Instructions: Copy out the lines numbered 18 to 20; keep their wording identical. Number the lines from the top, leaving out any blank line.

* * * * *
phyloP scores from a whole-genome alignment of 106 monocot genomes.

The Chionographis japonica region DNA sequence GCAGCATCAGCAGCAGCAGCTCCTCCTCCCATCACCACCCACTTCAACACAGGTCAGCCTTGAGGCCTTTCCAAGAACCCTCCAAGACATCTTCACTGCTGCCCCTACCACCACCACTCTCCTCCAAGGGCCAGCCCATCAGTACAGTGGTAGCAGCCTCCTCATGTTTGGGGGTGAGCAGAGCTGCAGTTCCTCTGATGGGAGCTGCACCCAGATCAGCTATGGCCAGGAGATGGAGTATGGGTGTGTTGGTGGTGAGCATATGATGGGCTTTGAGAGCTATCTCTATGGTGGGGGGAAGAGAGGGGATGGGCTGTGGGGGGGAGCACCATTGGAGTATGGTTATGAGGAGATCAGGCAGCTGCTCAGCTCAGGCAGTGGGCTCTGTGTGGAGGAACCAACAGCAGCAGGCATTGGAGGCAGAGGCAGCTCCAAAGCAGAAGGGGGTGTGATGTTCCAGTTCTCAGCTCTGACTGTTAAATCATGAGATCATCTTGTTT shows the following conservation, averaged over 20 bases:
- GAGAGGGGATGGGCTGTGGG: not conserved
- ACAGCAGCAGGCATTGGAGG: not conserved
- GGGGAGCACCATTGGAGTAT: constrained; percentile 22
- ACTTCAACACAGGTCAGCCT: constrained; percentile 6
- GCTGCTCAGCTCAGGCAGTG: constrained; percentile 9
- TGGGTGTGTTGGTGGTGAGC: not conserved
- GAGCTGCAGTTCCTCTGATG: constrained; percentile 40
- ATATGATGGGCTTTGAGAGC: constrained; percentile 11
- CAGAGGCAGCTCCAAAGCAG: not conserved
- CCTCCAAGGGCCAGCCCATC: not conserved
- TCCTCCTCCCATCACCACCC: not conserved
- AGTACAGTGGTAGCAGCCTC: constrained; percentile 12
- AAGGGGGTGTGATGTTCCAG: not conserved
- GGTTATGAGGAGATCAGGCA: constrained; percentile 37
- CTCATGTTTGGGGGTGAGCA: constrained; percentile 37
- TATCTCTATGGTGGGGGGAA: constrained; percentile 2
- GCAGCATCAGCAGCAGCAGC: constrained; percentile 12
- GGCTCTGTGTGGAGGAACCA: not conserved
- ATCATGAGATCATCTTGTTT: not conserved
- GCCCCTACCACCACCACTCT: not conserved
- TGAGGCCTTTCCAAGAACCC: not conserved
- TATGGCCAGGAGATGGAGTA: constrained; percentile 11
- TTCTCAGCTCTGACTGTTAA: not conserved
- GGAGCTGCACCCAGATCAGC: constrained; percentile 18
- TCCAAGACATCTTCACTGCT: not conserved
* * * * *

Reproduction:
- TATCTCTATGGTGGGGGGAA: constrained; percentile 2
- GCAGCATCAGCAGCAGCAGC: constrained; percentile 12
- GGCTCTGTGTGGAGGAACCA: not conserved